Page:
This Thursday (2), when the fire that devastated the National Museum completes three years, the institution launched an international campaign to restore its exhibition collection, almost entirely destroyed by flames, in 2018. So far, they have been received around 500 items from institutions and private collections.
Among the pieces that the museum has already received are Nazca pottery, mollusc collections and African ethnographic materials. Counting on non-exhibition items, that is, those that are used for research, the museum has already raised 2,000 new items.
“If you ask me and any colleague at our institution what our biggest challenge is, the answer will be the same: collection, collection and collection. Without an expressive collection, we will not have our National Museum back”, said Alexander Kellner, director of the institution, during a press conference.
The aim of the campaign is to get around 10 thousand items donated, which will be divided into four exhibition circuits: history, universe and life, Brazilian environments and cultural diversity.
The museum is expected to reopen on September 7, 2022, the date on which the bicentennial of independence is celebrated. However it will be a partial reopening.
Dean of UFRJ (Federal University of Rio de Janeiro), institution to which the museum has been linked since 1946, Denise Pires de Carvalho says that the expectation is to guarantee visitation to Jardim das Princesas, an area that will be completed this month.
According to Pires de Carvalho, the expectation is that in September 2022, at least part of the façade and the roof of block 1 will also be ready. She adds that the reopening will only be from the outside. For the completion of the interior of the palace, the expected date is 2026.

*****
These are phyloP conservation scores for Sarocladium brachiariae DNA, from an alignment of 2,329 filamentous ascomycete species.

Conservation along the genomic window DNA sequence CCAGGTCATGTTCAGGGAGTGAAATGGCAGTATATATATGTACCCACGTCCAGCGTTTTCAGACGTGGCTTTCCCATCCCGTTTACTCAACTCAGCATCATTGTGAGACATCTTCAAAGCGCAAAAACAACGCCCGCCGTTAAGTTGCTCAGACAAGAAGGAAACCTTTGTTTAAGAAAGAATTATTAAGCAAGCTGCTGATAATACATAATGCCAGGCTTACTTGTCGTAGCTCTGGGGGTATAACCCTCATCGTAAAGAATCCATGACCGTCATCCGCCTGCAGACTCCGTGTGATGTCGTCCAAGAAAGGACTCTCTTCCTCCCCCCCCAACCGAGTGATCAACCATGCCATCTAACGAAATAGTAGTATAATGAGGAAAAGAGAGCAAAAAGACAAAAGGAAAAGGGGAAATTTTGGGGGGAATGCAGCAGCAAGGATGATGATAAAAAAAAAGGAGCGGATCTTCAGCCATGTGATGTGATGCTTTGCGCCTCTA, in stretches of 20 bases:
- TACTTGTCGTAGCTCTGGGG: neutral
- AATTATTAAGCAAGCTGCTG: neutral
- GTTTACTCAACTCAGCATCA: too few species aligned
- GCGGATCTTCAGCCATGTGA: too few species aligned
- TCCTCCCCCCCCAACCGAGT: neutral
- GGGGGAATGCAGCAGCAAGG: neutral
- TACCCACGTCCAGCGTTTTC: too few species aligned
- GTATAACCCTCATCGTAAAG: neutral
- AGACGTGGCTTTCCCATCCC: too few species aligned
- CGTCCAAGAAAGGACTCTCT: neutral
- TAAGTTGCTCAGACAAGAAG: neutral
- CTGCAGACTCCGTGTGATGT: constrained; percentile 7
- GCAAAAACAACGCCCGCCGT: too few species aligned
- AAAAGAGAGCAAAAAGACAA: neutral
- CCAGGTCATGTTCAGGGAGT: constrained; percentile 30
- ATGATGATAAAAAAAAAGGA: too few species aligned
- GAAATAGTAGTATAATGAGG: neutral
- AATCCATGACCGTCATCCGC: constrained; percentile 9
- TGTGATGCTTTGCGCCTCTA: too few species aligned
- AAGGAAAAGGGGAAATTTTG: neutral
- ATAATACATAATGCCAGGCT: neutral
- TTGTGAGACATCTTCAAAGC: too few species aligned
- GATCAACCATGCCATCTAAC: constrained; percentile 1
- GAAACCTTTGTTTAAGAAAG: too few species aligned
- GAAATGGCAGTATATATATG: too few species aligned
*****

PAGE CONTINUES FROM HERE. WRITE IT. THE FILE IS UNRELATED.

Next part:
According to her, the institution has already managed about 64% of the R$ 385 million planned to carry out the restoration works. Contributions from the BNDES (National Bank for Economic and Social Development) to finance the work reach R$ 50 million.
“It’s a resource that goes directly to supporting block 1’s façade and roof works. These two investments that the bank is supporting represent roughly 50% of the museum’s area,” said Julio Costa Leite, superintendent of the BNDES.
The largest natural and anthropological history museum in Latin America, the National Museum had 80% of its collection destroyed by a fire that lasted more than six hours, on the night of September 2, 2018.
Founded in 1818 by Dom João 6º, the institution had more than 20 million items. Among them were famous pieces, such as Luzia’s skull, the oldest human fossil in South America —one of 10,000 pieces rescued and restored after the fire— and the Bendegó meteorite, the largest ever found in the country —which was in the museum entrance and withstood the flames.
This year, vertebrae from a large dinosaur were found in the rubble of the building. The fossil was virtually intact despite having been buried by the top two floors of the building during the fire.
The museum’s reconstruction project has been the subject of disputes. In March, Folha showed that the Bolsonaro government was trying to transform the institution into a tourist center dedicated to the imperial family. At the time, the idea was being taken over by the then Minister of Foreign Affairs, Ernesto Araújo, a name linked to the monarchist movement.
Descendant of the royal family, deputy Luiz Philippe de Orléans e Bragança (PSL) was also one of the defenders of the idea. At the time, the director of the museum told Folha that the project was strange.
“This idea is one of the most preposterous I’ve ever heard, I’ve never seen it more absurd and ridiculous. It would kill the museum all over again. That palace has always been a natural history museum,” Kellner said.